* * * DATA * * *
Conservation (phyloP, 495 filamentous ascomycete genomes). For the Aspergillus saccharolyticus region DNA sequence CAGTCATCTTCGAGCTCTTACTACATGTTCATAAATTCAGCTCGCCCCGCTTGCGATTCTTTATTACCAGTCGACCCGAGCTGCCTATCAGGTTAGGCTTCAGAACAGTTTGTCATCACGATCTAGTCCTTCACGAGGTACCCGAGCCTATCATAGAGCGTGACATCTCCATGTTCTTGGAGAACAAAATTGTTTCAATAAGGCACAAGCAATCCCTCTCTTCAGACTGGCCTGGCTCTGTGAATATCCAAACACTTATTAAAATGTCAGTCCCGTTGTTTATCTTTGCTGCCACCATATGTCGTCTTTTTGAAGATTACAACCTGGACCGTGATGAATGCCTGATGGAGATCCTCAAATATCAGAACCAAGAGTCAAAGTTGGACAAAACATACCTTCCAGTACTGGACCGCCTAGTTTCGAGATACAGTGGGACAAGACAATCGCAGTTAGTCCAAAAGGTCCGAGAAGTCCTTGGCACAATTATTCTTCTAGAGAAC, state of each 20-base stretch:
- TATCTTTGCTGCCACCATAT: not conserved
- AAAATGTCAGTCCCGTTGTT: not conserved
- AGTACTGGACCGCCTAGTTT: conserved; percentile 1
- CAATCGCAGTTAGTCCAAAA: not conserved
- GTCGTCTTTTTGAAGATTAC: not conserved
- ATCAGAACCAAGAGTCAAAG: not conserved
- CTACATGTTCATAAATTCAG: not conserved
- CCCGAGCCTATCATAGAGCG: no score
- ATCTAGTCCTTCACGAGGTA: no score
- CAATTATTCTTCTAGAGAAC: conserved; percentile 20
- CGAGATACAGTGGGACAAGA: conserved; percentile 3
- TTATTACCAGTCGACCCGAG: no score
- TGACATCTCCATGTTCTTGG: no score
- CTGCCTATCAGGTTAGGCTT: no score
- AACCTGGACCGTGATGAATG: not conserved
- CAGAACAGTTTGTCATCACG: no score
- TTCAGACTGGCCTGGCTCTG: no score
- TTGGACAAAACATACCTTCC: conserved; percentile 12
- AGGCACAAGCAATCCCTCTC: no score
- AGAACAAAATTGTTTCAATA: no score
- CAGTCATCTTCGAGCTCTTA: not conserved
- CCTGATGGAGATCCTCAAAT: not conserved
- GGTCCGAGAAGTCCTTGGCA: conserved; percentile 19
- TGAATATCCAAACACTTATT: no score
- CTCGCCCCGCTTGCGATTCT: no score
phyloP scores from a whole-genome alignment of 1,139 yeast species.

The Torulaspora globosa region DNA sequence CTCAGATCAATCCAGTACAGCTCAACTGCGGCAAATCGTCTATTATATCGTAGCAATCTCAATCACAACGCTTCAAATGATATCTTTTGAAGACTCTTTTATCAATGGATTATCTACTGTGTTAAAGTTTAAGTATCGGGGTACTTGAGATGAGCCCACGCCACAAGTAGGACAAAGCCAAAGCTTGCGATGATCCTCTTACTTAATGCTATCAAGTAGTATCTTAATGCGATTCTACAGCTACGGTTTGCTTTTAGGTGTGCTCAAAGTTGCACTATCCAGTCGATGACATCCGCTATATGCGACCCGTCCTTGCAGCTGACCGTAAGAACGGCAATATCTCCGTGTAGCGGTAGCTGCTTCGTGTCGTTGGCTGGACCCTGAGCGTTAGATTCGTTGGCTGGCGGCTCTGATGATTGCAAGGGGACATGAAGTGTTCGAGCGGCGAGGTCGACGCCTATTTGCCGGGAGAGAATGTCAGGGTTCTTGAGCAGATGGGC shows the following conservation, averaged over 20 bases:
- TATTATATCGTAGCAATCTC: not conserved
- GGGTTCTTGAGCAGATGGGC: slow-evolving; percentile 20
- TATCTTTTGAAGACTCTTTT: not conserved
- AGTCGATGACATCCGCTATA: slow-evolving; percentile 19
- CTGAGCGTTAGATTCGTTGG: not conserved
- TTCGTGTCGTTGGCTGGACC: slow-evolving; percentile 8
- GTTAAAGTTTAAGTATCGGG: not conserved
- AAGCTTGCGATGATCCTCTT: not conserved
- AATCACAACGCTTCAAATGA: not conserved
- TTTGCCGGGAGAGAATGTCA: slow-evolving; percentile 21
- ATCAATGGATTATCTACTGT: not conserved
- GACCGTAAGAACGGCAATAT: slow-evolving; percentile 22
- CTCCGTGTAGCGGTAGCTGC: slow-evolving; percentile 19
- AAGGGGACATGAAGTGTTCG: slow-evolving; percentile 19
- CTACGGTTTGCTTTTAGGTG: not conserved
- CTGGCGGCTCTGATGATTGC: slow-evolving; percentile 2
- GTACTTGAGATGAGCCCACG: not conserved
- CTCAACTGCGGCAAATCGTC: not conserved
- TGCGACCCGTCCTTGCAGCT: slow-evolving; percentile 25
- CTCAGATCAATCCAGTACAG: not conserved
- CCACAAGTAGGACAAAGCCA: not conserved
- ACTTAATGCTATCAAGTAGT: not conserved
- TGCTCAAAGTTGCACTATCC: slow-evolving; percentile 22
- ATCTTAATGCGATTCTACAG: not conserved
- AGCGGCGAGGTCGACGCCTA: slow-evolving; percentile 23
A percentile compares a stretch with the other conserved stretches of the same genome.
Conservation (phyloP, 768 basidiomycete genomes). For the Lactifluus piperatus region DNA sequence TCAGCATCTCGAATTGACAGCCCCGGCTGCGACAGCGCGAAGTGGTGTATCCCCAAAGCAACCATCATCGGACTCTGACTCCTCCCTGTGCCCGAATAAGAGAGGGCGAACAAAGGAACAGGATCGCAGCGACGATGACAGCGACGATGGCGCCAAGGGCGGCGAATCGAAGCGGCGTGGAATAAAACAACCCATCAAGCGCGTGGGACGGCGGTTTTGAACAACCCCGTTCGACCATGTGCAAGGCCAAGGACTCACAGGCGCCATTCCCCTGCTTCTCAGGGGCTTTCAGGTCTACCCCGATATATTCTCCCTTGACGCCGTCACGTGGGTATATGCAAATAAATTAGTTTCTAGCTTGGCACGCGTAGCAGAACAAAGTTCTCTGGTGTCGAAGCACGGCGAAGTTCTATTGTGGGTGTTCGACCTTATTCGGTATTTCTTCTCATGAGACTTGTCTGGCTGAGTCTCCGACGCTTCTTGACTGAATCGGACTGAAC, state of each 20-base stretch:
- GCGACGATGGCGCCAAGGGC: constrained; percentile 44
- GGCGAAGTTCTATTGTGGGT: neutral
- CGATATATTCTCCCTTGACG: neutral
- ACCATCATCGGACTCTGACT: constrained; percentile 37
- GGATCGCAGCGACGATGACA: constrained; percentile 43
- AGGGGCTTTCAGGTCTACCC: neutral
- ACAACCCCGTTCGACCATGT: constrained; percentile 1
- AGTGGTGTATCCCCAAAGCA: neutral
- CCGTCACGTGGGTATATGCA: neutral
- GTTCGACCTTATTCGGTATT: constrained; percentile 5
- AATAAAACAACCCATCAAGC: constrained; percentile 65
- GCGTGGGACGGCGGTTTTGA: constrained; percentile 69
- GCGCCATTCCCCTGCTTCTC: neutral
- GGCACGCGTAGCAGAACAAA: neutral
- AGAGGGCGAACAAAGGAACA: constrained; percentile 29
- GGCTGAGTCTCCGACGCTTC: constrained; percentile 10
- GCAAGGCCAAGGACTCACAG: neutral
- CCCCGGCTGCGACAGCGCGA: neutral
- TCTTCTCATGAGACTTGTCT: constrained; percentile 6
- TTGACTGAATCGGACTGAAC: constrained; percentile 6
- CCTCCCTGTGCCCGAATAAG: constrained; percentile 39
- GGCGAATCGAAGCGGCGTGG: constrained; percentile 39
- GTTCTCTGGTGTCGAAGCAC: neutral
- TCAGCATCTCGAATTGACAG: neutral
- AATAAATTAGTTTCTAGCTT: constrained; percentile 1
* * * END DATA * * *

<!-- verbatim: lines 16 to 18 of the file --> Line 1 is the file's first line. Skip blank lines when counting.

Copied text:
- AACCTGGACCGTGATGAATG: not conserved
- CAGAACAGTTTGTCATCACG: no score
- TTCAGACTGGCCTGGCTCTG: no score